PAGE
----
APRIL 8-9, 2005 29 ADAR II 5765
"And the Kohen shall see him" (Vayikra 13:5)
This perashah deals with negaim, which means afflictions, afflicting a person's skin or clothing or his house. The Ramban points out that these various laws apply only to the Children of Israel and that the laws of negaim of the house apply only in the land of Israel. This demonstrates that we are not dealing simply with a matter of health, but sara'at, which is similar to leprosy, is a physical manifestation of a spiritual illness. It was a condition sent to the people to arouse them to repent. If a person was guilty of slander, arrogance and greed, the person might get an outbreak of sara'at. A Kohen was notified to examine the plague to see if it was truly sara'at or something else. The Kohen was not a medical person, but a spiritual teacher.
Rabbi A. Pelcovitz notes that when the Torah speaks of the Kohen coming to examine the afflicted skin area of the victim, he is not only observing the skin but also the condition and circumstances of the individual. This is hinted to in the words ?vera'ah haKohen"? (13:3), meaning the Kohen shall see the skin problem itself, followed by the expression ?vera'ahu haKohen??(13:5), "And the Kohen shall see him."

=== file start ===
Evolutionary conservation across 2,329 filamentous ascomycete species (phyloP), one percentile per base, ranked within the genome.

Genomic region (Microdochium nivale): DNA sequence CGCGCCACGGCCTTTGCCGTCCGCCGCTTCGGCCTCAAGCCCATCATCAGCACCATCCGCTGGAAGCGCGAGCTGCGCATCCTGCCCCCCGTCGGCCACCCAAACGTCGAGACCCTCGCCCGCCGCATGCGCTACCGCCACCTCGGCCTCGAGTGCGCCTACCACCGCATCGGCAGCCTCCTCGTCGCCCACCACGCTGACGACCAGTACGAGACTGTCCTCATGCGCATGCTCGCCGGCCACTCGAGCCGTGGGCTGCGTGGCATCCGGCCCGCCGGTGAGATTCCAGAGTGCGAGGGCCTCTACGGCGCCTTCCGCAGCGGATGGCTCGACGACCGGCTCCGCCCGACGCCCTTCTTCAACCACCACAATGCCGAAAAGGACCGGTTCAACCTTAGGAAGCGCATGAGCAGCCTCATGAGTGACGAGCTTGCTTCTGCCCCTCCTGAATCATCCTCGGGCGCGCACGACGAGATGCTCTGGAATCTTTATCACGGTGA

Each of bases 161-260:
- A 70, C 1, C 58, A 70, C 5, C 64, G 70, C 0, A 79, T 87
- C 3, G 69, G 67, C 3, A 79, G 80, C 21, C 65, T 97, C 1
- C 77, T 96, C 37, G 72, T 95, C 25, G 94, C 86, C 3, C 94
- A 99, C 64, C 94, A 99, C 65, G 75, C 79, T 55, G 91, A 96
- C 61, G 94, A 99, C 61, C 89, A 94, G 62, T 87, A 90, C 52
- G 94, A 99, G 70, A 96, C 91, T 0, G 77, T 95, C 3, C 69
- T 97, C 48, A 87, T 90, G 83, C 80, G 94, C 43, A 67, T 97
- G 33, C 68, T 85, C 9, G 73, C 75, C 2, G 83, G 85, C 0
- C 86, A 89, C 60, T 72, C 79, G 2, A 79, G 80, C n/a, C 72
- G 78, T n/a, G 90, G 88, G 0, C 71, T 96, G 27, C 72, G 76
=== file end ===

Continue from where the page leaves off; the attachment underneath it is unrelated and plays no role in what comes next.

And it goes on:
For example, if the person is a hatan, a groom, during his seven days of celebration, or if a Yom Tob holiday is about to begin, the Kohen would abstain from declaring the condition to be sara'at. This was done in order not to ruin this happy time in a person's life. The Torah is much more concerned with the spiritual and mental well-being of the afflicted person than with the affliction per se.
The Torah considers the person in his particular situation. We should also always consider a person in his situation. Before we declare a person "impure," we must think, "Is this the proper time?" Don't ruin a person's happy day. Wait until later; there is compassion with delay. Shabbat Shalom. Rabbi Reuven Semah
"Approach the Altar" (Vayikra 9:7)
When they were about to inaugurate the Mishkan, Moshe told his brother, Aharon, to step forward to the Altar and bring the proper sacrifices. Rashi tells us that Aharon was embarrassed because of his involvement with the sin of the golden calf and the Midrash says that indeed Aharon saw a vision of the calf on the Altar. Therefore, Moshe told Aharon, "Don't worry, because you were chosen for this."